The Ultralight Equation
There has been a contested rule of thumb in the hiking and backpacking communnity for some time now, “A pound on your foot equals five pounds in your pack”, or was it six pounds, maybe seven. Anyhow there have been quite a few numbers thrown around based on “studies”, but where does it all come from speculation or investigation. I recently read an article that gave some history of this axiom called, “Weight on your Feet” by Jorgen Johansson who pursued this equation back through time with some discussions on the subject with Professor Stephen Legg who was involved in multiple studies regarding footwear weight, energy consumption, and travel efficiency if your an enthusiast who needs to know read the article it is very interesting. In the end here is their conclusion in a ball park kind of way being there are many variables to account for.
As I researched this area a couple of years ago I was in e-mail contact with Professor Stephen Legg, the author of one of the above articles and a man who did many other studies on the subject of footwear and transportation a couple of decades ago.I asked him:
Jörgen: My own conclusion is that the old adage, reputedly from the 1953 Everest expedition, about 5 times is still a nice round number which adheres to available scientific findings and communicates that you pay a severe penalty for carrying weight in your feet. Exactly how heavy can vary and depends on a lot of factors. Does this seem reasonable ?
Stephen Legg: I agree for practical purposes 5 times is a fair adage.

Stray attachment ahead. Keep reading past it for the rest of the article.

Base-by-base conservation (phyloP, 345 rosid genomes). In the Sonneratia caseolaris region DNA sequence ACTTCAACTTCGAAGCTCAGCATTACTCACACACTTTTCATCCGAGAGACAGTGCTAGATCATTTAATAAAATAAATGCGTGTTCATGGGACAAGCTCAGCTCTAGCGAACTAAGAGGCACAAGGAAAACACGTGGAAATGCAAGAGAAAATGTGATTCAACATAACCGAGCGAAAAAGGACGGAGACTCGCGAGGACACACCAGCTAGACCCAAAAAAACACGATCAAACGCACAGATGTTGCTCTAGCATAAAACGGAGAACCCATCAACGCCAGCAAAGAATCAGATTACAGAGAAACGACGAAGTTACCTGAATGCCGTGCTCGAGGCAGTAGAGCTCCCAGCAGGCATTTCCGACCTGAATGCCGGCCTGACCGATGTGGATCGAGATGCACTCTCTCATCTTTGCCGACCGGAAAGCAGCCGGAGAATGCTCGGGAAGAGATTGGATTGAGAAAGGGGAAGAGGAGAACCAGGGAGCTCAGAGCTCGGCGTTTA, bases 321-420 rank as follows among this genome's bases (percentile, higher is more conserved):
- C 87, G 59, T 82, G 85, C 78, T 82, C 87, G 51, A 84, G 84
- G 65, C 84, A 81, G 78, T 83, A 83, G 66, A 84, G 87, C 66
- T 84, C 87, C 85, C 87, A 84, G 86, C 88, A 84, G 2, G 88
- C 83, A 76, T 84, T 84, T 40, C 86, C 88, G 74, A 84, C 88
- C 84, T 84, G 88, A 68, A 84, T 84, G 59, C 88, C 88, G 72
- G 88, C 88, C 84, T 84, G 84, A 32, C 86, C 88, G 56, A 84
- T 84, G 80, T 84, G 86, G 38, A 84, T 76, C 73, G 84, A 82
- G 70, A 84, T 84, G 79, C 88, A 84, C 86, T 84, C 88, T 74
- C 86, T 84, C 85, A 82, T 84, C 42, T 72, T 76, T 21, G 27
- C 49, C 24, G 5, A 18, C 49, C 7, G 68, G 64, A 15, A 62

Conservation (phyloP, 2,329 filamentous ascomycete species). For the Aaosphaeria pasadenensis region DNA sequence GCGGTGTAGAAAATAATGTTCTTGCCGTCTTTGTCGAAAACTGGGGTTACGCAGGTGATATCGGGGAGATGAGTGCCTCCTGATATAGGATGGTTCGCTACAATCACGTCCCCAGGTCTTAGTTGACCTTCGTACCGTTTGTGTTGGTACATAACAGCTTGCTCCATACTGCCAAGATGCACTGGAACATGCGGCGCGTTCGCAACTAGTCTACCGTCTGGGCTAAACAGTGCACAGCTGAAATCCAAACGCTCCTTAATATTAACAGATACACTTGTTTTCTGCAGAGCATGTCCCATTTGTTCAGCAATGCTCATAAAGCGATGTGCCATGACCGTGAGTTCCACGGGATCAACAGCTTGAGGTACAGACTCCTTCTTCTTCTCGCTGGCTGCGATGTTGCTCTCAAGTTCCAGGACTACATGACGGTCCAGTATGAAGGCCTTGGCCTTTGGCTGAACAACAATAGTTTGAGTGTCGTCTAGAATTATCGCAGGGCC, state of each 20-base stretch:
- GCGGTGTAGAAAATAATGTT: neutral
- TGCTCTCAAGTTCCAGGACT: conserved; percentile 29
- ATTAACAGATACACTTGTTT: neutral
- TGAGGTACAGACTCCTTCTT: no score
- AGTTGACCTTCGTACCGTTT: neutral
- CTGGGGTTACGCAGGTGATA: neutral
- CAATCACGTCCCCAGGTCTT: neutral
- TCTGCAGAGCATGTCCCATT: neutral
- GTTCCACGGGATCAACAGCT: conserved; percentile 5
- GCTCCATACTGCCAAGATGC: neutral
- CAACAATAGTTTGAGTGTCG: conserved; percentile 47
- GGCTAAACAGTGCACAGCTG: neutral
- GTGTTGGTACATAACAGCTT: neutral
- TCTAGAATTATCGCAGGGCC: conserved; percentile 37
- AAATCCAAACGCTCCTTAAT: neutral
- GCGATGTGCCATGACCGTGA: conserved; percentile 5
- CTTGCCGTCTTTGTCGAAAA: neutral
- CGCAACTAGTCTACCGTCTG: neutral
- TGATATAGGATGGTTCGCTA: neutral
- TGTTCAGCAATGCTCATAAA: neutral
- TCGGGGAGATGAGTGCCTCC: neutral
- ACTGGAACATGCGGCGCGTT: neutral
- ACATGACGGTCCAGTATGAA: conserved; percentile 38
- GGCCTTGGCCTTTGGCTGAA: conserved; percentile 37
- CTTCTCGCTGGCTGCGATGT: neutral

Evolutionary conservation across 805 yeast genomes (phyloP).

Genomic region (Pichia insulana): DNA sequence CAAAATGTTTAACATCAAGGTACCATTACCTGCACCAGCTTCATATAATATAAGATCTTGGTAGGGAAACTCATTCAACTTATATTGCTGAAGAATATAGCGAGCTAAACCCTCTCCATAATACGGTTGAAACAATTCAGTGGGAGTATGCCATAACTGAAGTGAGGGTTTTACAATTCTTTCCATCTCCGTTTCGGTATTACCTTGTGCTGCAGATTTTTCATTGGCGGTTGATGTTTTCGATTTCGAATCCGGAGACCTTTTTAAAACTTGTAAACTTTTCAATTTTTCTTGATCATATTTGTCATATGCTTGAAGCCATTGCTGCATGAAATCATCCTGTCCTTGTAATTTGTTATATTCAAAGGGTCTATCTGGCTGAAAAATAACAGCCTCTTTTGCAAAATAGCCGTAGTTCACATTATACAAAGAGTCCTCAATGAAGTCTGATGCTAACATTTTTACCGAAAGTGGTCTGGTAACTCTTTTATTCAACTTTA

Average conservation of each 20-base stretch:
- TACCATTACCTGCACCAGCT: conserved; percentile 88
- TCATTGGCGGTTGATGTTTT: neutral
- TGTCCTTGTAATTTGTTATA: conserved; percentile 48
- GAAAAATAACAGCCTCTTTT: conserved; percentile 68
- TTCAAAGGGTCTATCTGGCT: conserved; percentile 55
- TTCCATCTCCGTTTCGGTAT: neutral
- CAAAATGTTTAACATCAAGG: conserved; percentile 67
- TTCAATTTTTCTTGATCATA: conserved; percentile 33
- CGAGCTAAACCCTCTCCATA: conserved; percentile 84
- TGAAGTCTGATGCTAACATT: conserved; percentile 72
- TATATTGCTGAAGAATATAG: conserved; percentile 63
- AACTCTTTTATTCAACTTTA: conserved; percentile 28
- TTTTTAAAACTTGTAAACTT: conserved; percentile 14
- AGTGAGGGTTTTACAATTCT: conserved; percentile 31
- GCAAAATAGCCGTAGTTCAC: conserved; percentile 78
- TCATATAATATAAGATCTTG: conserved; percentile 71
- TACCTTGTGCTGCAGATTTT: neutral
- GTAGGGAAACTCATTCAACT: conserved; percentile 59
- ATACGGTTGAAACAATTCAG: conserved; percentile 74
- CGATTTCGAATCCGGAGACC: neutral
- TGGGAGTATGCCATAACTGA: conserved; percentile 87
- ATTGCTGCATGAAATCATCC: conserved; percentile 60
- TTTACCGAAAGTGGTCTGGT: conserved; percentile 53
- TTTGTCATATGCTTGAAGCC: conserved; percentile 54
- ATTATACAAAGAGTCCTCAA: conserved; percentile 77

So we do have some studies and background on this issue that support the “pound on your foot equals five in your pack” equation, but beyond the studies I have experiential evidence that I can hike farther, faster, and more comfortably in lightweight hikers which I have been doing for the last three years on and off trail day hiking, backpacking, and scrambling on virtually every type of terrain imaginable and I am so glad to have happy feet after decades of heavy boots, packs, and frequent blisters. The only reservations I have with lightweight and ultralight footwear which makes me go to my heavier boots (which are still light) are deep snow where I will be using snowshoes or hard snow where I need to wear crampons, edge, or kick in steps. My UL shoes work fine the majority of the time with some good planning. I can use them as an approach shoe and carry heavier boots until I need them then switch back again when I don’t. I once said I thought in hiking and backpacking footwear should be added to the “Big Three” to make a “Big Four” your footwear selection is that important and additionally footwear will have a bigger impact on comfort, distance, and efficiency than any of the “Big Three”.